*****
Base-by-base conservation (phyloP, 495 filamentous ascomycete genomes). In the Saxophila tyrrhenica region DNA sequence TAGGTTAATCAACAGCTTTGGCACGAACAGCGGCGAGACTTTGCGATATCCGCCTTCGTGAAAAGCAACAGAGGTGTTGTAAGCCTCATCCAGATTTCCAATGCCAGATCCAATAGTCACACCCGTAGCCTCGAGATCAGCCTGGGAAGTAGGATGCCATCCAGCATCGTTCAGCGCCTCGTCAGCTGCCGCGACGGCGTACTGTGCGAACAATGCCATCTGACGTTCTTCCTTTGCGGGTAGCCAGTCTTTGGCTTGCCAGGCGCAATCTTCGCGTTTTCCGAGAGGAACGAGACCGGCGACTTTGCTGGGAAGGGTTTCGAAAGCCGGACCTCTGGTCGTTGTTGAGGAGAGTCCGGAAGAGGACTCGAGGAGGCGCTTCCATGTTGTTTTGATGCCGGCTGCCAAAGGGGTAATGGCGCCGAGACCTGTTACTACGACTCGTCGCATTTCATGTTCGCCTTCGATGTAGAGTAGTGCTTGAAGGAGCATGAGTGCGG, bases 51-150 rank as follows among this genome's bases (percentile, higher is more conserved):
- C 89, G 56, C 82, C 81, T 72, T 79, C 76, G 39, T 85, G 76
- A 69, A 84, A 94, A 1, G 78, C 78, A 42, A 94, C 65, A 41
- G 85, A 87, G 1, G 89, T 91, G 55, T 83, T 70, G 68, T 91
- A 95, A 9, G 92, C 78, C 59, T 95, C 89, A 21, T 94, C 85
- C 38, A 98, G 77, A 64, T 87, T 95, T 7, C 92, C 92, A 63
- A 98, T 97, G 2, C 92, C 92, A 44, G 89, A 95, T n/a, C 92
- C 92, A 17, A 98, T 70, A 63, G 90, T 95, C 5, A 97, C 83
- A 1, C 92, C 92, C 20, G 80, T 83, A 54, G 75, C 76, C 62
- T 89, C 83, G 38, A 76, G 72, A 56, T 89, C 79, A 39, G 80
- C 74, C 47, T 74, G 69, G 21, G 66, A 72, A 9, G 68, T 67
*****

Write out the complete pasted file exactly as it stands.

Base-by-base conservation (phyloP, 495 filamentous ascomycete genomes). In the Saxophila tyrrhenica region DNA sequence TAGGTTAATCAACAGCTTTGGCACGAACAGCGGCGAGACTTTGCGATATCCGCCTTCGTGAAAAGCAACAGAGGTGTTGTAAGCCTCATCCAGATTTCCAATGCCAGATCCAATAGTCACACCCGTAGCCTCGAGATCAGCCTGGGAAGTAGGATGCCATCCAGCATCGTTCAGCGCCTCGTCAGCTGCCGCGACGGCGTACTGTGCGAACAATGCCATCTGACGTTCTTCCTTTGCGGGTAGCCAGTCTTTGGCTTGCCAGGCGCAATCTTCGCGTTTTCCGAGAGGAACGAGACCGGCGACTTTGCTGGGAAGGGTTTCGAAAGCCGGACCTCTGGTCGTTGTTGAGGAGAGTCCGGAAGAGGACTCGAGGAGGCGCTTCCATGTTGTTTTGATGCCGGCTGCCAAAGGGGTAATGGCGCCGAGACCTGTTACTACGACTCGTCGCATTTCATGTTCGCCTTCGATGTAGAGTAGTGCTTGAAGGAGCATGAGTGCGG, bases 51-150 rank as follows among this genome's bases (percentile, higher is more conserved):
- C 89, G 56, C 82, C 81, T 72, T 79, C 76, G 39, T 85, G 76
- A 69, A 84, A 94, A 1, G 78, C 78, A 42, A 94, C 65, A 41
- G 85, A 87, G 1, G 89, T 91, G 55, T 83, T 70, G 68, T 91
- A 95, A 9, G 92, C 78, C 59, T 95, C 89, A 21, T 94, C 85
- C 38, A 98, G 77, A 64, T 87, T 95, T 7, C 92, C 92, A 63
- A 98, T 97, G 2, C 92, C 92, A 44, G 89, A 95, T n/a, C 92
- C 92, A 17, A 98, T 70, A 63, G 90, T 95, C 5, A 97, C 83
- A 1, C 92, C 92, C 20, G 80, T 83, A 54, G 75, C 76, C 62
- T 89, C 83, G 38, A 76, G 72, A 56, T 89, C 79, A 39, G 80
- C 74, C 47, T 74, G 69, G 21, G 66, A 72, A 9, G 68, T 67